As we head into our 60s and beyond, growing evidence is showing that natural healthy habits such as nutrition/supplements/botanicals, lifestyle and community are all important to healthy aging. Regulating inflammation, cancer prevention, brain health and monitoring conditions such as osteoporosis are also imperative to prevent injury and help older adults maintain vitality and independence. Doctors of chiropractic not only help women of every age optimize joint integrity and mobility but also help to maximize function for neuromusculoskeletal health, analyze risks for possible conditions, can help you retain testing for concerns such as osteoporosis and can advise on lifestyle and nutritional choices to help women stay vibrant and strong through every stage of life.

Beyond the Bottle: Navigating Acetaminophen Awareness

Acetaminophen is a common medication used for relieving a variety of discomforts such as: back pain, mild to moderate pain from headaches, cramping from menstrual periods, muscle aches, arthritis, tendonitis, toothaches, colds, flu, sore throats and it can also be used to reduce fever. The product is readily available over-the-counter (OTC) and is also used in a variety of OTC and prescription strength ‘combination’ medicines. Combination products are consumables that contain more than one active ingredient to treat more than one symptom. For example, cold and flu remedies may contain multiple active ingredients to address aches, pains, cough and fever.

More than 600 common prescription and over-the-counter medications contain acetaminophen as an active ingredient. It has become so mainstream that many people don’t realize that acetaminophen is responsible for over 56,000 emergency department visits annually in the U.S. and is the most common cause of acute liver failure in the U.S., Europe and Australia. Toxicity caused by acetaminophen use is also the second most common cause of liver transplantation worldwide.

Roughly 8 in 10 Americans routinely reach for OTC pain pills for discomfort and most people are unaware that these medications can be just as dangerous as prescription drugs if used incorrectly.

Dangers in the Dose

Individuals occasionally utilizing OTC acetaminophen as directed for something like an infrequent headache or menstrual cramps is not the concern as long as consumption is kept at or below the recommended dosage for a very short period of time. Ongoing and multiple daily doses trying to mask acute or chronic pain bring much higher risks for overconsumption and damage.

With the wide availability of OTC medications, it can be easy for people to underestimate the dangers involved or to inadvertently ‘double dose’ and take too much, especially if they are taking multiple products that each contain acetaminophen and they don’t realize it. Further, more potent prescription medications already contain much higher concentrations of acetaminophen and many combine it with an ingredient like codeine (an opioid) which can cause additional layers of threat or abuse.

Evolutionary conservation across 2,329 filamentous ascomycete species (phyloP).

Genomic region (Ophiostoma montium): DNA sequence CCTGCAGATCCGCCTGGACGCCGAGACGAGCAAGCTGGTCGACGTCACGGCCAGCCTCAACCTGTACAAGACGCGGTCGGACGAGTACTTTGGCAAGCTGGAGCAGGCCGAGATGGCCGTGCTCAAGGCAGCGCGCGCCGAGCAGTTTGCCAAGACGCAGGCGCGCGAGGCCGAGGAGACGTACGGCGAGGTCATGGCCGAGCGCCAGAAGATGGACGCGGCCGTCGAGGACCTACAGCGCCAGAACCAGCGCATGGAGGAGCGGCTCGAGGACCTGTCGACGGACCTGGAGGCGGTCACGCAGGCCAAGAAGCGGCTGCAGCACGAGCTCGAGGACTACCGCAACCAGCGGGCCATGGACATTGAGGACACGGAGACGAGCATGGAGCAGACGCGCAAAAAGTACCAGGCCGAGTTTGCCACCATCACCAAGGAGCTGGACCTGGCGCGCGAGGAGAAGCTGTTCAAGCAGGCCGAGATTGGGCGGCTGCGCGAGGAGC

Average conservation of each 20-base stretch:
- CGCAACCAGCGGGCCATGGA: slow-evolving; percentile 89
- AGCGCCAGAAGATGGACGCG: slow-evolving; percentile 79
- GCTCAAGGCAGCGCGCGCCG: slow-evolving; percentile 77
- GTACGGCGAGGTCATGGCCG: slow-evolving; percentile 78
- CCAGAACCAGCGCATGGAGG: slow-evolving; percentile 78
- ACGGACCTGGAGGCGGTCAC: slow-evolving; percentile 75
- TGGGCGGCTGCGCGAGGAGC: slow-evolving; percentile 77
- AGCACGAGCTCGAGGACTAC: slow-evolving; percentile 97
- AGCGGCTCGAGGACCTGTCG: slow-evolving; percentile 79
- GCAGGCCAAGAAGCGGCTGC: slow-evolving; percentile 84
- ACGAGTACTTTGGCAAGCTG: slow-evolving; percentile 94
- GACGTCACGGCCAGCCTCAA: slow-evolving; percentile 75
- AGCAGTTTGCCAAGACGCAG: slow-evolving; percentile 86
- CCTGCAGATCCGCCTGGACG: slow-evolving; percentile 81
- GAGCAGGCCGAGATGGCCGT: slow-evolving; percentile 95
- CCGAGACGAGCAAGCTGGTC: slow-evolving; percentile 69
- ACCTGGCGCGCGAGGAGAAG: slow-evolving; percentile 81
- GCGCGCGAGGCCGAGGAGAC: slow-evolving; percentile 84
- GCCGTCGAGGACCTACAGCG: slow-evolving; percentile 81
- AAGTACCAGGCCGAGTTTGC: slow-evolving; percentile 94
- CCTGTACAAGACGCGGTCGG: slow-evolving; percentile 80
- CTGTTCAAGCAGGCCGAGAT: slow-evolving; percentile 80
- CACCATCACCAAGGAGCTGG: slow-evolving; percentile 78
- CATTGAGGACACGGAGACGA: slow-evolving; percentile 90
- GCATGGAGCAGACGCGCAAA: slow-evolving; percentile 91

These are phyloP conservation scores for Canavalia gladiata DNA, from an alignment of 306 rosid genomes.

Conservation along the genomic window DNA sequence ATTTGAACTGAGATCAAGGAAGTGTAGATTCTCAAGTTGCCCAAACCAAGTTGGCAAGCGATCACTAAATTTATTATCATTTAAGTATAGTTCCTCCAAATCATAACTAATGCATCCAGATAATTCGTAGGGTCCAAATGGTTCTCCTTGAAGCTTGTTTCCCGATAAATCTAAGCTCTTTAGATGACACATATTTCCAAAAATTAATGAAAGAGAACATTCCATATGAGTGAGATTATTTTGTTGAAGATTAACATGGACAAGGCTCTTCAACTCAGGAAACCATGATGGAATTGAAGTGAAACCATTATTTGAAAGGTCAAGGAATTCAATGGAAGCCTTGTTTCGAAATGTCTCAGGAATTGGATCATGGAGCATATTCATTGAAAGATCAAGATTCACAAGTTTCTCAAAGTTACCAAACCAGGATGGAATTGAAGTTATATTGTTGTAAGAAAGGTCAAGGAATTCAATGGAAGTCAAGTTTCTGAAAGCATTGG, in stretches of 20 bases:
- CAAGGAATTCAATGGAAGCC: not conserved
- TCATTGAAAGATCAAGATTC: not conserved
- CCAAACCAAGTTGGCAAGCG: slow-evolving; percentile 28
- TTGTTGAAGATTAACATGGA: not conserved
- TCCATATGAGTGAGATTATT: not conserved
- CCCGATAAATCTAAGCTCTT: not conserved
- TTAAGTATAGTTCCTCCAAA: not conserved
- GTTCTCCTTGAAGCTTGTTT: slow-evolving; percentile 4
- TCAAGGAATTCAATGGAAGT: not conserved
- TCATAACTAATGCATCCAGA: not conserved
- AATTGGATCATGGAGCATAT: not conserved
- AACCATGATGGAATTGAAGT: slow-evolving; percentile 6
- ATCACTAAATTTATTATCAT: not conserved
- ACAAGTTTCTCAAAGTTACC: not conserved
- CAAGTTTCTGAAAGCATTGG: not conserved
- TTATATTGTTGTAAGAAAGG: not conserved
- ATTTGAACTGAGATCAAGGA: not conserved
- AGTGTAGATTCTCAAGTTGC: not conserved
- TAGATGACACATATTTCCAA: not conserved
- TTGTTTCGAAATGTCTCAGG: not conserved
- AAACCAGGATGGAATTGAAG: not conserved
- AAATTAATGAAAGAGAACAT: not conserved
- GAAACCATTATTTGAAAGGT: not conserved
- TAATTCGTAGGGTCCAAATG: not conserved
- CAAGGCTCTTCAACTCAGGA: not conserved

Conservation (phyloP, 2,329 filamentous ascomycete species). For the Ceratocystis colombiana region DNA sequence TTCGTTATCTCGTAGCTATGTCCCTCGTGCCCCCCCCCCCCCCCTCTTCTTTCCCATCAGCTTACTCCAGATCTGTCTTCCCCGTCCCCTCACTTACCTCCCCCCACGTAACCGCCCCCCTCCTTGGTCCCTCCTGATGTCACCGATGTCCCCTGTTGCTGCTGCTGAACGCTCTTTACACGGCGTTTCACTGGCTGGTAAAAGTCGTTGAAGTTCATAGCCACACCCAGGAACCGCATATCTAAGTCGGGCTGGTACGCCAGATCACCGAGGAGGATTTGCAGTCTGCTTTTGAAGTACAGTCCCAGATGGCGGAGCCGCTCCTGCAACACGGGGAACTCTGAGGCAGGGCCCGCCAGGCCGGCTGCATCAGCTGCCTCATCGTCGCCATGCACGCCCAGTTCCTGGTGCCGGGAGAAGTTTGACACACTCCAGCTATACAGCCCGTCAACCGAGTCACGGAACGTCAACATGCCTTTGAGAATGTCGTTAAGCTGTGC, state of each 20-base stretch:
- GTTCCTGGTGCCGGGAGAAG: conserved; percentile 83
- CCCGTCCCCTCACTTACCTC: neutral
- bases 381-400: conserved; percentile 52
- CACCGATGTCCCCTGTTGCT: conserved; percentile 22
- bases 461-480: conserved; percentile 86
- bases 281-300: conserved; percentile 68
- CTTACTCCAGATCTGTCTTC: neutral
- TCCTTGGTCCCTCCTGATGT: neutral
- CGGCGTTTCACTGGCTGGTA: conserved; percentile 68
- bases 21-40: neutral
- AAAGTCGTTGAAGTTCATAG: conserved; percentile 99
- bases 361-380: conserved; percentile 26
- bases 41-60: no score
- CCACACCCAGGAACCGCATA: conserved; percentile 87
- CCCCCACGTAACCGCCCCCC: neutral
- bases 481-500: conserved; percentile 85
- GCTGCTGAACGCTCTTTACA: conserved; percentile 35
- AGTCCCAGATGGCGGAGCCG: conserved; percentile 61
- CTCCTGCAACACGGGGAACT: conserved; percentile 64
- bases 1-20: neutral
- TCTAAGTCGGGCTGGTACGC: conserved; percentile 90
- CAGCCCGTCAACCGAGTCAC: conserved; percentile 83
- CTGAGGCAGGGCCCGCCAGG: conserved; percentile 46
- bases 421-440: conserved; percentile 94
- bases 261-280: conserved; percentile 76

Some consumers may try to address their pain at home with a medication that they have generally perceived as safe and then if they feel more unwell, they may try to take even more of it for relief, not realizing the potential risks. More is not better.

Whether overdose is intentional, or unintentional, the toxic effects on the liver are the same. Even in therapeutic doses, studies have shown that ongoing use creates an elevation in liver enzymes. When cells of the liver become damaged and no longer can handle the amount of acetaminophen in the body, then toxic intermediate stages of drug breakdown do not get processed and can result in life-threatening damage.

It is important to note that acetaminophen toxicity is a common cause of acute liver failure in children and adolescents, perhaps because they don’t read the labels, understand combination products or because they don’t understand that even OTC medicines have dangers. Symptoms of acetaminophen toxicity may include outward signs such as: abdominal pain, irritability, general weakness, loss of appetite, irritability, diarrhea, nausea, vomiting, jaundice (yellow appearance of whites of eyes and skin), convulsions or coma.

Avoiding Acetaminophen Overload

With the harm and risks associated with prescription and OTC painkillers, finding drug-free natural solutions to address pain are more important than ever. Chiropractic care is working on the forefront of this issue and has had a long history of effective nonpharmacological care for back pain, headaches, sprain/strain injury and a variety of other conditions. Doctors of chiropractic (DCs) understand neuromusculoskeletal pain, optimizing the function of the joints and supporting the surrounding soft tissues with a natural approach to help patients minimize the need for harmful analgesics.

In the battle to educate the public about the proper use and dangers of acetaminophen, DCs can work to help educate patients and suggest public service websites such as that strive to bring more awareness to the importance of this issue. To learn more about Catie’s Cause, listen to the Adjusted Reality Podcast episode featuring the organization’s founder, Karen Smith.

When consumers do opt to reach for acetaminophen, the following tips are provided to help guide safe usage and avoid overdose or abuse:

  • Always read and follow the labels. Never take more than directed (dose or frequency).
  • Pay special attention to dose levels for age and body weight, particularly for children.
  • Keep all medicines out of reach of children.
  • Do not mix acetaminophen with alcohol.
  • If you have to take medications for pain more than a few days, talk to your doctor about other alternatives so that pain medications don’t become an unhealthy habit.
  • If taking more than one OTC or prescription medication, ensure that you aren’t getting more than one dose of acetaminophen. Pay special attention to combination medicines that have more than one active ingredient. (Eg. don’t take acetaminophen for headache and fever and then inadvertently take it again within a cold and flu combination product).
  • When buying OTC products, get in the habit of telling the pharmacist what other medications you or your child are taking and ask if adding acetaminophen is safe.

If at any time you suspect that you or a family member may have taken too much acetaminophen, timing is a vital factor in the treatment for possible toxicity. Go to the Emergency Room or call 911 as soon as possible (ideally within 8 hours of ingestion or shorter time frame) to achieve the best possible outcome for the patient.